Directed by Starring Ben Affleck, Colin Farrell, Jennifer Garner and Michael Clarke Duncan.
It couldn't have been harder. After sitting on goldmine characters for years, Marvel Comics finally saw their heroes make the jump from shelves to cinemas. Blade, The X-Men, Spider-Man all did big to huge business at the box office, making the successes of Marvel's rivals DC Comics with Batman and Superman seem like stories from your Grandad.
And with Ang Lee's take on stablemate The Hulk set to roast the tills this summer, Daredevil had his work cut out: a lesser known – but much cherished – Marvel hero, a February release date and a huge question mark about whether its star could cut it as "the man without fear" after a series of letdown movies. The answer is the one no fan wanted – from the script through to the suit, Daredevil is a mess.
Affleck plays Matt Murdock, a blind lawyer who at night swaps the bar for a billy club and becomes Daredevil, protector – and often judge, jury and executioner – in New York's Hell's Kitchen. Having lost his sight in a childhood accident, Murdock's other senses have been heightened to such an extent that they're now like a radar system as he jumps and swings from building to bust-up in the city.
Whether he's made the streets any safer, Murdock's own life is a mess. Unable to form relationships, troubled by his past and the violence of his present, he's ripped between the desire to do good and the public perception of him as a menace vigilante. The chance of salvation comes as Elektra Natchios (Garner), the high-kicking, deep-thinking daughter of an Ambassador who can match Murdock move for move and shares the same sense of personal loss. But Elektra's father isn't the Mr Clean society believes, and his bid to escape from the underworld brings the new lovers into a stand-off with crime boss The Kingpin (Duncan) and his blade-for-hire Bullseye (Farrell).
Seeing Affleck mug his way through the whole film, you're constantly nagged by the question - was he cast just because they knew his jawline would look good in a mask? Both Edward Norton and Guy Pearce were rumours for the role and - it may be wishful thinking with a plot this ropey - perhaps they could have brought a depth and drama to the character that is beyond Affleck. With no favours done for him with an outfit that's more fetish than fantastic, he's as wooden as his stick and the film has more laugh loud moments than some of what pass as Hollywood comedies right now.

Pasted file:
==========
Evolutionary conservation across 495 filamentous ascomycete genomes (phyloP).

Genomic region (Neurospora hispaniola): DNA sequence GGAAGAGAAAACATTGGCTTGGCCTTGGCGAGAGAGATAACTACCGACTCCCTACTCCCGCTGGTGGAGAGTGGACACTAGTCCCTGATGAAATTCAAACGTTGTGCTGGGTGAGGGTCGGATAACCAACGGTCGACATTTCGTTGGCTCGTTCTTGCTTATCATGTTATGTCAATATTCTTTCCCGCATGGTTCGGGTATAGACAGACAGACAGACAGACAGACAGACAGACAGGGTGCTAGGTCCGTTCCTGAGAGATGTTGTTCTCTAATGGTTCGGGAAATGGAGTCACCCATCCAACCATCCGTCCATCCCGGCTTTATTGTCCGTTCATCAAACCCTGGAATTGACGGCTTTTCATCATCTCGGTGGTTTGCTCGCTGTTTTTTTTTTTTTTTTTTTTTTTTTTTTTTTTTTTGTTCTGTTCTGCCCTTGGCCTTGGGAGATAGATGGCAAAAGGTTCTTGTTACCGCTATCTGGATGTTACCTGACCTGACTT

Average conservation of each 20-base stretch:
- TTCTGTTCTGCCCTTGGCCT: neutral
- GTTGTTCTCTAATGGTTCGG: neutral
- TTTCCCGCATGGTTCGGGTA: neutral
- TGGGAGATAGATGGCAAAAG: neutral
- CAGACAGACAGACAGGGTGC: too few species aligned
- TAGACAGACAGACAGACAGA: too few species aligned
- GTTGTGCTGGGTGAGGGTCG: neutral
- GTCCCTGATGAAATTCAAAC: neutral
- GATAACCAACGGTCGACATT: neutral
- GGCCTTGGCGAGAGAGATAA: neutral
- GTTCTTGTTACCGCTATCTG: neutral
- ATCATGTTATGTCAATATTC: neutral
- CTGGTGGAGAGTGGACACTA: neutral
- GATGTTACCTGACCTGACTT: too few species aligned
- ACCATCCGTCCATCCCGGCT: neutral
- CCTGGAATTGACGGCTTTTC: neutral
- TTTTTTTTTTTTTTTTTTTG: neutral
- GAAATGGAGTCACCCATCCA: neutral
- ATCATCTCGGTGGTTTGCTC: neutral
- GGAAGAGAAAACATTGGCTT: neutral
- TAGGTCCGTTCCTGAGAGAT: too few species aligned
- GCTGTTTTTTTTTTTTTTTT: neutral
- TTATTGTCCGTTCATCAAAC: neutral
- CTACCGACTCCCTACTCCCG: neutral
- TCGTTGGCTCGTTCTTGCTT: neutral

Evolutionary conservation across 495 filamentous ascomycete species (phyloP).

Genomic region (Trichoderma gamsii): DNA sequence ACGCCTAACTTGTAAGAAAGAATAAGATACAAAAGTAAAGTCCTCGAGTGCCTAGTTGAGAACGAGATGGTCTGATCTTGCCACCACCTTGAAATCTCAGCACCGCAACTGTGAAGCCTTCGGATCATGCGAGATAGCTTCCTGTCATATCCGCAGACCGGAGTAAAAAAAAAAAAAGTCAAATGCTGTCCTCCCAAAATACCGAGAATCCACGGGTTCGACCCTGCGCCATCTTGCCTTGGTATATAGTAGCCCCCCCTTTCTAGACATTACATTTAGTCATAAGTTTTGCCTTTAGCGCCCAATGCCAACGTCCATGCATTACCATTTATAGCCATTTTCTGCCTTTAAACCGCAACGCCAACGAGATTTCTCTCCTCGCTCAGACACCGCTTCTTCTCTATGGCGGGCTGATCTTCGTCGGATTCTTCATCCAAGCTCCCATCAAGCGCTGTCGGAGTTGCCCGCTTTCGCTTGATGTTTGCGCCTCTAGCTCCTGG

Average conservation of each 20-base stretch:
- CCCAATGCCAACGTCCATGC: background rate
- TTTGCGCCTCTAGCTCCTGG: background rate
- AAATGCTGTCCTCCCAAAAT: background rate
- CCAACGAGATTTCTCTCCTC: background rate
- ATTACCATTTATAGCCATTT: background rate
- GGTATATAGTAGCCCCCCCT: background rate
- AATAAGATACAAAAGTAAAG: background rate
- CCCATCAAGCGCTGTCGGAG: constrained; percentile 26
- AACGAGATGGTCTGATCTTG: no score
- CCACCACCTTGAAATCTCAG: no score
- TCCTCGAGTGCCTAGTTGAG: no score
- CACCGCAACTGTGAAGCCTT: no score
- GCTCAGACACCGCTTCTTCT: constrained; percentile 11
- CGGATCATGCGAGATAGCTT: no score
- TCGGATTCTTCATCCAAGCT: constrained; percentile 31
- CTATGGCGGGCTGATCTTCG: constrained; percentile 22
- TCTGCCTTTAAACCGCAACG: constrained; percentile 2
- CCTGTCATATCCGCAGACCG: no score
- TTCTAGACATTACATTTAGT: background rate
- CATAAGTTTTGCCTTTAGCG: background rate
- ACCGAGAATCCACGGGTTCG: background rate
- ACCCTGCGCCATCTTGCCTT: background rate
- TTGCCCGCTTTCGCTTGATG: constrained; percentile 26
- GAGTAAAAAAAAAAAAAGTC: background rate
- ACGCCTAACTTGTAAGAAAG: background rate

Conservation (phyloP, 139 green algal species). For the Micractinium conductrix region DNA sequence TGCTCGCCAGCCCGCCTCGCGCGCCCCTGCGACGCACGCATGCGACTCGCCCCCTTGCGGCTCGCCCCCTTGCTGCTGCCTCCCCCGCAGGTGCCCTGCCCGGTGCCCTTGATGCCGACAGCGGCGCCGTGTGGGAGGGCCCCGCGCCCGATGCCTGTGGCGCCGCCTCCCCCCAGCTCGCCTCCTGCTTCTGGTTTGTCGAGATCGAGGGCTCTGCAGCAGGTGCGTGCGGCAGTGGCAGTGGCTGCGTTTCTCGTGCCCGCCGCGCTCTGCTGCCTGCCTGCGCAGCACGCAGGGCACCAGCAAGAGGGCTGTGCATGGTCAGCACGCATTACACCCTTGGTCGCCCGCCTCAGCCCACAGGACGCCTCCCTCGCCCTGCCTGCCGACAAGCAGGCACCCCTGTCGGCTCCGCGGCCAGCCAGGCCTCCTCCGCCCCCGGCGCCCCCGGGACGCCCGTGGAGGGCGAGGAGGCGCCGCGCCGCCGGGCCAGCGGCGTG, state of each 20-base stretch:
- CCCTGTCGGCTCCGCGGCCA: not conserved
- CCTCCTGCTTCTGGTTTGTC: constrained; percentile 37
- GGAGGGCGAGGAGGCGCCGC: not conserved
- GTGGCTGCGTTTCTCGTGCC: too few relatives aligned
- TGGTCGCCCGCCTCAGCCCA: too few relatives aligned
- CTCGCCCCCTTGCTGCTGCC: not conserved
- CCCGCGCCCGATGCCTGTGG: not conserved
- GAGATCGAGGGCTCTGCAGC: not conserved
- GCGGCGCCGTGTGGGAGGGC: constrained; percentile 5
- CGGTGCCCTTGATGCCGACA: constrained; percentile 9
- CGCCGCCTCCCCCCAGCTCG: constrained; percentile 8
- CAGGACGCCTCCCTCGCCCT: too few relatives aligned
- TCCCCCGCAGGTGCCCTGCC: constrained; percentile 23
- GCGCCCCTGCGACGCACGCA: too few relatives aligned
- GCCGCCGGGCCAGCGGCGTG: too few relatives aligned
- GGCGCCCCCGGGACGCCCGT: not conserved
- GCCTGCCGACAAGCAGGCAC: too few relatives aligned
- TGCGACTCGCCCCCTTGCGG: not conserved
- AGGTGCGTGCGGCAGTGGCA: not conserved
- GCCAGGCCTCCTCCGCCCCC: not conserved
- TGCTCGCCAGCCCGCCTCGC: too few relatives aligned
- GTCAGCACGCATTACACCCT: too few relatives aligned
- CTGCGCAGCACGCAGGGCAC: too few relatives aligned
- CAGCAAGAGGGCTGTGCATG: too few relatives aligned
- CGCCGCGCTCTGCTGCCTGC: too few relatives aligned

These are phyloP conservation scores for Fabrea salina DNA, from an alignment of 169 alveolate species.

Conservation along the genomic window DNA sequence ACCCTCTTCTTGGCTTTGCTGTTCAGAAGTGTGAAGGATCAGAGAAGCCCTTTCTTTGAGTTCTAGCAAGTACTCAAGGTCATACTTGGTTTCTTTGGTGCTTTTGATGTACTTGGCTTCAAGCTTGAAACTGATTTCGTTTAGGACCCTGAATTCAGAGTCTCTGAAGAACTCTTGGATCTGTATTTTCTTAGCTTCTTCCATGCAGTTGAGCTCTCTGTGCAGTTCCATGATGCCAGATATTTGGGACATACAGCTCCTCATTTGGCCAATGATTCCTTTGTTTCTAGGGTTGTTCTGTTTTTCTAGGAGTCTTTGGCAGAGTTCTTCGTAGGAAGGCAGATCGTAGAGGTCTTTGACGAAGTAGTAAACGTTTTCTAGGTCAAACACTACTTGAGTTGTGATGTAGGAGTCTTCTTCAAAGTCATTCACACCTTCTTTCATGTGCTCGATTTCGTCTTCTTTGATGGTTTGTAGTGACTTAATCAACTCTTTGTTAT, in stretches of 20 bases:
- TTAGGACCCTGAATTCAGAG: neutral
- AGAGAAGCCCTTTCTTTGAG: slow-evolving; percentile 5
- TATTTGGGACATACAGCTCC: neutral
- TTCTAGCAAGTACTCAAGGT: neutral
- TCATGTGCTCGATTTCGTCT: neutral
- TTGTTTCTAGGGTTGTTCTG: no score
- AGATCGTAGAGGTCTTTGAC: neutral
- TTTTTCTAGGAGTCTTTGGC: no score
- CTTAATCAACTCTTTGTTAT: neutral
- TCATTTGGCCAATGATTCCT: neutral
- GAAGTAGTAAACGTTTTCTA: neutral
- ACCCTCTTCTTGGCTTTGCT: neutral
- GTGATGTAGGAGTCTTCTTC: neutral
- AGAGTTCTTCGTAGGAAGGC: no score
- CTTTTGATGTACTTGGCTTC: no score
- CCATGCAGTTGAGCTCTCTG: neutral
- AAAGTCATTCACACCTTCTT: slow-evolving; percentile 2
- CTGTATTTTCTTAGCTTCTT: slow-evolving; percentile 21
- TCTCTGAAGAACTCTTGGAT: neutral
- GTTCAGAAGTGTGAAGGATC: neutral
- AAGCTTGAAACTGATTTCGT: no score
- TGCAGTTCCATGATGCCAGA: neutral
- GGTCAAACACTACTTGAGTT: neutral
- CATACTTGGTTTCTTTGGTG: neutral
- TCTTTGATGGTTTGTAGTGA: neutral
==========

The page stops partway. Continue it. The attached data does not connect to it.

Johnson should be praised for some nice visuals (how Murdock 'sees' is a real highlight) but 'Daredevil' is so hilariously episodic that it can never sustain the moodiness it assumes is there from the opening frame. Murdock's first encounter with his new woman plays like a deodorant ad with some martial arts thrown in, his crises of conscience always seem to take place on the edge of buildings and when he finally gets to stuff his mouth with some, ahem, Natchios, it's like a chocolate box should be product placed at the foot of the bed.
The two highlights in this film are the people who were there to make Affleck look great but end up making you point and giggle at him even more. Garner's all too brief appearance as Elektra leaves you convinced she had a much bigger part to play, while the scene where she practices her combat techniques is the best action sequence in the whole film.
But even Garner's beauty and athleticism is nothing compared to the real star: Farrell. So over-the-top that a winch could've been used to lower him into character, he keeps the Dub accent and makes his monosyllabic nutter have all the best lines in the film. His performance could be the first in US cinema history to be entirely informed by the gurriers who end up sitting beside you on the last bus home but both he and Garner should've got their own movie together because what they've ended up in is definitely not worth seeing.